November 6, 2014
Verifone recently released a white paper titled 'NFC Payments and the Point of Sale' on 22nd of October and we came across some interesting points.
Factors like EMV liability shift and cross-industry collaboration are leading to broad merchant collaboration in NFC terminals for payments. With new mobile wallet services like Apple Pay gaining traction in the market, new innovation will be enabled at the point of sale driven by NFC. Many industry observers and participants believe that the shift to EMV-enabled payment terminals combined with adoption of NFC payments by big brands like Apple will be driving force behind the next wave of payment innovation.
With NFC, new media technology is converging with new payment solutions. This shift brings a whole new category to the forefront that's all about engaging the customer at the merchant location and seamlessly bridging the online and offline worlds. This 'new' media is at the point of sale with every electronic transaction that a consumer makes, thus enabling the convergence of offline and online marketing and promotions. NFC also leverages presence which involves connecting location-based, online social media services and capabilities to the offline store, the lane, and the checkout.
NFC payments enable additional security layers that can curtail the easy counterfeiting of traditional mag-stripe plastic card data. In the case of a payment system utilizing a SIM or Secure Element, a digital token that replaces the Primary Account Number with a surrogate value is transmitted to the consumer’s phone and securely stored, as is the case with Apple Pay. HCE can also utilize tokenization, but in a different manner: for each transaction a different token is generated and sent to the consumer‘s device to authenticate the payment.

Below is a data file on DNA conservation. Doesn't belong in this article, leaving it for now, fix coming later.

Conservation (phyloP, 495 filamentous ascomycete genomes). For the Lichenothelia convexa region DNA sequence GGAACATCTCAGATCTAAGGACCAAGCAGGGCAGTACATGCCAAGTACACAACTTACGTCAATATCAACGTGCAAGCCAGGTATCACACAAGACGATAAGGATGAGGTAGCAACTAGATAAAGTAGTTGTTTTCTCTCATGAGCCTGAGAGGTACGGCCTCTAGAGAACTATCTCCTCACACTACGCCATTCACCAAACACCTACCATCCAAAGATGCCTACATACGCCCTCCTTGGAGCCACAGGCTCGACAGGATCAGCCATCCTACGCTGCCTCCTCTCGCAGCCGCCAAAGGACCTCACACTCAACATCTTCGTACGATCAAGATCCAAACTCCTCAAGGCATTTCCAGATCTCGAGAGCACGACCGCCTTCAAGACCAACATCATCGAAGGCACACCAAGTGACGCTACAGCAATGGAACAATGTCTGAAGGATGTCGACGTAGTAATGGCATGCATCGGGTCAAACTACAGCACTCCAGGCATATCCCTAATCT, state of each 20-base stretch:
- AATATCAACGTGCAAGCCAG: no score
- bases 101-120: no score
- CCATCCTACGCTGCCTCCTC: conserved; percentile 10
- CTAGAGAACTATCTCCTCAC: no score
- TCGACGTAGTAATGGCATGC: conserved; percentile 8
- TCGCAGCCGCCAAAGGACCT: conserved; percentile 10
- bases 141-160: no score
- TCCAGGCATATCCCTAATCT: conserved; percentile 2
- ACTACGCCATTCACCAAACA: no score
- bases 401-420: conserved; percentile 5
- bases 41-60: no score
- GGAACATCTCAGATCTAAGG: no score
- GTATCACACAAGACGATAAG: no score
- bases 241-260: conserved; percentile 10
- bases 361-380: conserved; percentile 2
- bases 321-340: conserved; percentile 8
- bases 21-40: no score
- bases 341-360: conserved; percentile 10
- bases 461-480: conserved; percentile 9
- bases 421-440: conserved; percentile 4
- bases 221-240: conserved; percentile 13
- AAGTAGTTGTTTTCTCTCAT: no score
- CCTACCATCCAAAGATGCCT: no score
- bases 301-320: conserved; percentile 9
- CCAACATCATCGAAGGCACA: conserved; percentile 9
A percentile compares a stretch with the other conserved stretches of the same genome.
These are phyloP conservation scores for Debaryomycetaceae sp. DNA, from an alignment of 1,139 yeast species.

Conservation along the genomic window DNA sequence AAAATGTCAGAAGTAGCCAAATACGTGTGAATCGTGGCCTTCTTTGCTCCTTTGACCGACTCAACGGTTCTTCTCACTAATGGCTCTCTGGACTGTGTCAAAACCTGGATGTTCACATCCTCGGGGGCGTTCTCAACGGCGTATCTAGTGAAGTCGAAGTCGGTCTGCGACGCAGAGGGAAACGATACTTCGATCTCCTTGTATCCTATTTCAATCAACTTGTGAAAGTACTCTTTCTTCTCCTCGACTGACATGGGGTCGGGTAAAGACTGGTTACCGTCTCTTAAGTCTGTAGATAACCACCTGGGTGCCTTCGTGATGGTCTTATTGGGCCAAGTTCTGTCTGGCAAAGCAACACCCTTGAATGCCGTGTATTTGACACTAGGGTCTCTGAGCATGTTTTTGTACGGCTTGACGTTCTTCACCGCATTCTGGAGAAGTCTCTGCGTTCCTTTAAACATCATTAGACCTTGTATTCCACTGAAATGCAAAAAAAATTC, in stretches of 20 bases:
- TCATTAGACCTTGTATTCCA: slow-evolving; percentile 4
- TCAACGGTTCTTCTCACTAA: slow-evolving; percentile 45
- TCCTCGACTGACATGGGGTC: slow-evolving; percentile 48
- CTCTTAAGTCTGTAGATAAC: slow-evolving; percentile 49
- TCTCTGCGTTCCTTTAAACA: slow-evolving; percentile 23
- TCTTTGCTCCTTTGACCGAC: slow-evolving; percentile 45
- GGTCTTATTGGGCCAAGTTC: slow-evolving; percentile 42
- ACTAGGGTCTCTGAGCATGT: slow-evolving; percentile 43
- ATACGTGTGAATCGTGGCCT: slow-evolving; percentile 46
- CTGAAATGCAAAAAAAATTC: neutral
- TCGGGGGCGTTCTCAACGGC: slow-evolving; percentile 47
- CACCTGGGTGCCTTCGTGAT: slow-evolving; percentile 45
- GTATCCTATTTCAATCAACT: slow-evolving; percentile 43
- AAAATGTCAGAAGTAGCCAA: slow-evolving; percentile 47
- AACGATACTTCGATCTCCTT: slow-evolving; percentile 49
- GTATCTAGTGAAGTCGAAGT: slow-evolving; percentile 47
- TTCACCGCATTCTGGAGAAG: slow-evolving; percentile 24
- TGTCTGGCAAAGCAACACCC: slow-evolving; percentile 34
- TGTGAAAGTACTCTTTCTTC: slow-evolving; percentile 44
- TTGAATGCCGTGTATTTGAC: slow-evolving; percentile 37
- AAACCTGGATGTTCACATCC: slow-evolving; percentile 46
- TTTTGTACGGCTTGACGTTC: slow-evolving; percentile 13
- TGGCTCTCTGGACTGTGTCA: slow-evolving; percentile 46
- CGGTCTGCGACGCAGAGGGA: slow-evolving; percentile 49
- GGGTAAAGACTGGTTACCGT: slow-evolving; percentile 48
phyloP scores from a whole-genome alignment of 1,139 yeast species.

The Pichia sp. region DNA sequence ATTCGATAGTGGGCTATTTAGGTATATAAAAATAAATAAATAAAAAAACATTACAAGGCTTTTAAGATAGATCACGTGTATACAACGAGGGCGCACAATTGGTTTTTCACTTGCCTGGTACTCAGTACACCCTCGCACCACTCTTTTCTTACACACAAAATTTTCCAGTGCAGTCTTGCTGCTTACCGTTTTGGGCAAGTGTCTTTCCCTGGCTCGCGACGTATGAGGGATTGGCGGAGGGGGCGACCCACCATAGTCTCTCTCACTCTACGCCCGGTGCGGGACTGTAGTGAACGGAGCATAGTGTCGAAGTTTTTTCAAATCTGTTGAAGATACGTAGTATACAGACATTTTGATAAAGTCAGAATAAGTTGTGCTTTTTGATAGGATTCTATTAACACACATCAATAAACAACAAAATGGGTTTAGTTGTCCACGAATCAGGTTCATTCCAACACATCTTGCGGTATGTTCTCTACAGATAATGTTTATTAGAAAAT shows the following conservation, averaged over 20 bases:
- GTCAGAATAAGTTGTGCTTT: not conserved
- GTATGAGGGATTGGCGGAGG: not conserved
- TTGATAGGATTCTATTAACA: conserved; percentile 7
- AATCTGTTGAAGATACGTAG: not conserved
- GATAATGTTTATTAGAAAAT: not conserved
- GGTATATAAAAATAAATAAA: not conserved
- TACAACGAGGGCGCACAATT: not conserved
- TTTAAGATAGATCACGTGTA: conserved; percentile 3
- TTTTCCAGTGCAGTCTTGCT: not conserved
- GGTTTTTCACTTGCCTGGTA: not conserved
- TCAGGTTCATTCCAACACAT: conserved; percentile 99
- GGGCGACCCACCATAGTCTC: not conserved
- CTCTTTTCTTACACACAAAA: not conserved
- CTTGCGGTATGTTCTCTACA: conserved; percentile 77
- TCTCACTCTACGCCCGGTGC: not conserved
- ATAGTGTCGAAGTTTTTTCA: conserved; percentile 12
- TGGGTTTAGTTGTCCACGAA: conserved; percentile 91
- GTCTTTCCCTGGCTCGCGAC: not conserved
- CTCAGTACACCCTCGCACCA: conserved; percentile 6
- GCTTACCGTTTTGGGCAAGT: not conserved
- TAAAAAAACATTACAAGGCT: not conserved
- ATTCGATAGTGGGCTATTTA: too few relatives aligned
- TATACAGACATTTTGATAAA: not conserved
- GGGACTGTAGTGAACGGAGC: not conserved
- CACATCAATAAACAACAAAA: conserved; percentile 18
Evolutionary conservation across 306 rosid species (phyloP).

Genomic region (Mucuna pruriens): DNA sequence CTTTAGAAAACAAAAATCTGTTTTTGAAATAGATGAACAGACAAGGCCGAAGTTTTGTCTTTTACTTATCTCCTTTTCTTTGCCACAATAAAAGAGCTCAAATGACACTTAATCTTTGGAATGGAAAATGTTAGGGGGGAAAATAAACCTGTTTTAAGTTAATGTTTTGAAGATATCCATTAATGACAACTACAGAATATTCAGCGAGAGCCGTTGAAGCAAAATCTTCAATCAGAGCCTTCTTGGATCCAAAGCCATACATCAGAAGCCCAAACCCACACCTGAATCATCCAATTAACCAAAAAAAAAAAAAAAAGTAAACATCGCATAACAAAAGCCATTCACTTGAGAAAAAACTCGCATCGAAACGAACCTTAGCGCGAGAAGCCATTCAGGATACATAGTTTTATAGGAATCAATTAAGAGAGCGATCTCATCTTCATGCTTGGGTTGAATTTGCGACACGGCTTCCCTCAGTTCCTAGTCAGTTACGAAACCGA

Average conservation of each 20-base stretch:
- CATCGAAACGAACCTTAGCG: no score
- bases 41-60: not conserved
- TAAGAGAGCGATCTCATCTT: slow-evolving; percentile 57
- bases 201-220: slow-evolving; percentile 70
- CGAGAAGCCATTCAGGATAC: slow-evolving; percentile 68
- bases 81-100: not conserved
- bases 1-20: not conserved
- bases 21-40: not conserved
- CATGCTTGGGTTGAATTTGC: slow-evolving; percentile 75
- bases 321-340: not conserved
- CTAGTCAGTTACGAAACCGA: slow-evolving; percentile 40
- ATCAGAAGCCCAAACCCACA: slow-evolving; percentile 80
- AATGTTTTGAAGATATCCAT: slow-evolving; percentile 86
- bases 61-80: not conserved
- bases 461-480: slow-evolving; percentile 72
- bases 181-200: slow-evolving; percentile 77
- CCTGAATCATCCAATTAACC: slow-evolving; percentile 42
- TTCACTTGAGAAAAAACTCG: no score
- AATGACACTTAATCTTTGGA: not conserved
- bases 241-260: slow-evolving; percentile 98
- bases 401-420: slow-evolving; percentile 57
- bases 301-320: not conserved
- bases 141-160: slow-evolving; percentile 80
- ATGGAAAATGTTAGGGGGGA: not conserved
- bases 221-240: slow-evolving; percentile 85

NFC is now quite likely to succeed
NFC encompasses contactless payment technology, but it does much more than enable electronic transactions. A key advantage of implementing contactless solutions is that the technology can be readily adapted to current payment systems.
When NFC is deployed as a two-way communication between a consumer device and payment terminal, however, the speed and convenience factor of contactless is enhanced with substantial incentives for both merchant and consumer. For the merchant, there’s the prospect of combining ‘brick & mortar’ checkout with online promotions and electronic coupons. For the consumer, there is the allure of electronic wallets stored conveniently on a mobile phone, and the opportunity to easily earn cash in rewards, gift cards and discounts electronically as part of the payment process and to leverage social media-based applications.
The need for interoperability, industry collaboration, and standards compliance will become even more critical to ensure a secure and cost-efficient NFC ecosystem. It is no easy task getting card brands, retailers, issuing banks, wireless operators and handset manufacturers to all agree on NFC mobile payments. The announcement of Apple Pay in September 2014, however, set a new standard for cross-industry collaboration: those participating include credit card processors, banks and major retailers.
The entire NFC segment looks like as if it’s on steroids right now. The boardrooms are busy these days in any company involved in NFC terminals or payments. This is the first time when there is significant momentum to make contactless wallets happen. Even if Apple pay does not succeed as much as is being talked about, it would have a lasting impact on EMV and NFC being adopted in the industry. Everybody will benefit from it including other wallets.
Let’s Talk Payments has released a report titled NFC Projections taking into account Apple Pay and Liability Shift (NFC Smartphone, Terminals and Payments forecast, 2014-19). The LTP report includes how Apple Pay and Liability Shift will impact the NFC POS Terminals, NFC Payments and the NFC user base. This report also illustrates how BLE and NFC can go hand in hand.